Hospital Bacteria Outbreaks Linked To Pipe-Climbing Bacteria
Hospital bacteria outbreaks have always been a major health concern in almost all countries. The chance outbreak of pathogenic disease-causing bacteria or, worse, antibiotic-resistant pathogenic bacteria can cause mass fatalities. Though doctors and hospital management staff take all the necessary measures that may help in avoiding such unfortunate incidents, they are not 100 percent effective.
While researching the various factors that may be contributing to such outbreaks, scientists disccovered that potentially dangerous bacterial species usually inhabit the drains and sinks of the hospitals. Furthermore, in the presence of continual supply of nutrient-rich hospital wastes, like intravenous fluids, blood samples or just left over beverages, they multiply and spread to other places of the hospital.
Researchers from the University of Virginia found that these bacteria can happily flourish in the P traps of the hospital sinks. They can also climb up from there to reach the drain area, and then all it takes is a splash of water. The bacteria get splashed with water and grow wherever they land. This has been identified as one of the root causes of the outbreaks of antibiotic-resistant bacteria, Science reported.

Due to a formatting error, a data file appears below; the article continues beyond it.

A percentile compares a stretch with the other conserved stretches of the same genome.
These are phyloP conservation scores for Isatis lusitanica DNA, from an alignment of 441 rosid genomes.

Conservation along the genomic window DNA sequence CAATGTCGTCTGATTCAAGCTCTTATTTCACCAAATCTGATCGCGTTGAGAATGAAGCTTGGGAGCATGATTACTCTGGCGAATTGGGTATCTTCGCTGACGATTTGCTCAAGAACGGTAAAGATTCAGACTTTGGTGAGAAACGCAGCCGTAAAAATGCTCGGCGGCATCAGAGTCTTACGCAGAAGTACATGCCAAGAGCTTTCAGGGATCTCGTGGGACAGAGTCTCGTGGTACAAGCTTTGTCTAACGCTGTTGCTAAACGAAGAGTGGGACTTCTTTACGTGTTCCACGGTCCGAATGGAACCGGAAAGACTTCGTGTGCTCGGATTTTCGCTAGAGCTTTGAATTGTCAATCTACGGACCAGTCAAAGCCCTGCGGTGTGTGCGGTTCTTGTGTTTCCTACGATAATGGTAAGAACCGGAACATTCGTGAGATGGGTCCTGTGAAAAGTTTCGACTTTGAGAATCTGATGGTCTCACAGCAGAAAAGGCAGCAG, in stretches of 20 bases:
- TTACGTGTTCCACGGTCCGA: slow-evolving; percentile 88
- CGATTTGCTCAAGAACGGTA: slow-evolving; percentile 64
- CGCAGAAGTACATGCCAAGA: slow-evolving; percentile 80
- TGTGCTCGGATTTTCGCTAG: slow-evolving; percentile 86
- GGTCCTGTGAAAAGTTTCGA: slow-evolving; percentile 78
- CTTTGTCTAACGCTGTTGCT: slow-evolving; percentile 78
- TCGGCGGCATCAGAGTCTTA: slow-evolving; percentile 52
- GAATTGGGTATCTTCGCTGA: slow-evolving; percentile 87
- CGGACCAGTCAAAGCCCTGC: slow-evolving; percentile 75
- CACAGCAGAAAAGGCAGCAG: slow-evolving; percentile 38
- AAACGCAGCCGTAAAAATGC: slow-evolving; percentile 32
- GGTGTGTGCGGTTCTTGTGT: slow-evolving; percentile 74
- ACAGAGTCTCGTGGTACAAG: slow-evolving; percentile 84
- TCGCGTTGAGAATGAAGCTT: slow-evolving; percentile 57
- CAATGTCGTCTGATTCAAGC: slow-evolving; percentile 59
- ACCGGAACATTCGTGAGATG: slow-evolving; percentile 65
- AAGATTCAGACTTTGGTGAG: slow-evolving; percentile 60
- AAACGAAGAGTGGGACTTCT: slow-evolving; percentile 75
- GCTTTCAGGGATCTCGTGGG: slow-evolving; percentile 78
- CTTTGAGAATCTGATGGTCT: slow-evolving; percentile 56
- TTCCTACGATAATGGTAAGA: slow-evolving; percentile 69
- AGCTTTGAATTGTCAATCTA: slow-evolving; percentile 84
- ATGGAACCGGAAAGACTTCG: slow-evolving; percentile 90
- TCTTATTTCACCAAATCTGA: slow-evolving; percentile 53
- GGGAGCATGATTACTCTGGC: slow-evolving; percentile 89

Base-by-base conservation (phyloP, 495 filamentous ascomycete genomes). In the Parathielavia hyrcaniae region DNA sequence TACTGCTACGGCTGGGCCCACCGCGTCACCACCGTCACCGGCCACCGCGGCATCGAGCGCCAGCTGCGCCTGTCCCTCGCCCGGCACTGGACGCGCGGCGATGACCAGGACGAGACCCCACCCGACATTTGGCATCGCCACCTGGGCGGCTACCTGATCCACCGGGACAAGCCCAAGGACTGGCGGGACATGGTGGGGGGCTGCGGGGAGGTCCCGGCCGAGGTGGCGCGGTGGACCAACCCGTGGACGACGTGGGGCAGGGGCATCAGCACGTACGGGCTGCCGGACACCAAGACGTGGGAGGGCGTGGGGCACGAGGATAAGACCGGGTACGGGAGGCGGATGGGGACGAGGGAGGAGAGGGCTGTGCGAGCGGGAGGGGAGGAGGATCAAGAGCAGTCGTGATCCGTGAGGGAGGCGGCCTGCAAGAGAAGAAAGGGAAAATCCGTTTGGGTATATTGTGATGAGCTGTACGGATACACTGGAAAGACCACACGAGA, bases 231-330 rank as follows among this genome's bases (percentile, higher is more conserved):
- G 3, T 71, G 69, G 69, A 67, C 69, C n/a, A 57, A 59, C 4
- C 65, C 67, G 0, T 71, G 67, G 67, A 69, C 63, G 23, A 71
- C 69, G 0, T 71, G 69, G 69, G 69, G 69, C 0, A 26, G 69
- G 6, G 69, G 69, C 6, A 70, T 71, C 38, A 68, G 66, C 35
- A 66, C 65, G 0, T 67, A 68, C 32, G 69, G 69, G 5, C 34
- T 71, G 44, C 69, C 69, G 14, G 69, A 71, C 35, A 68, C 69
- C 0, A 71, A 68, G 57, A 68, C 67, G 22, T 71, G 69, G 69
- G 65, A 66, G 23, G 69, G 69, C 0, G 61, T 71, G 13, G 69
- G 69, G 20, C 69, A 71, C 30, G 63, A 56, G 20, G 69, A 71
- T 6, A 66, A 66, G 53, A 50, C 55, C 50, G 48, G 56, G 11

According to the study findings published in the Applied and Environmental Microbiology journal, P trap-dwelling bacteria form protective layers called "biofilms" that help them survive by not getting washed away. The researchers also found that these bacteria can climb up the pipe at an average of 2.5 cm per day and reach the drain within seven days, ARS Technica reported.
To study the viability and outreach of the splashed out bacteria, the researchers placed nutrient agar plates at variable distances from the sink. They later on found out that the test E. coli strains (glow in dark) managed to reach up to 0.73 meter from the sink and maintained their full viability.
The researchers are of the opinion knowing about this novel mechanism adopted by the sink-dwelling bacteria may help in devising new methods to counteract their outreach and most likely prevent such hospital bacteria outbreaks in the future.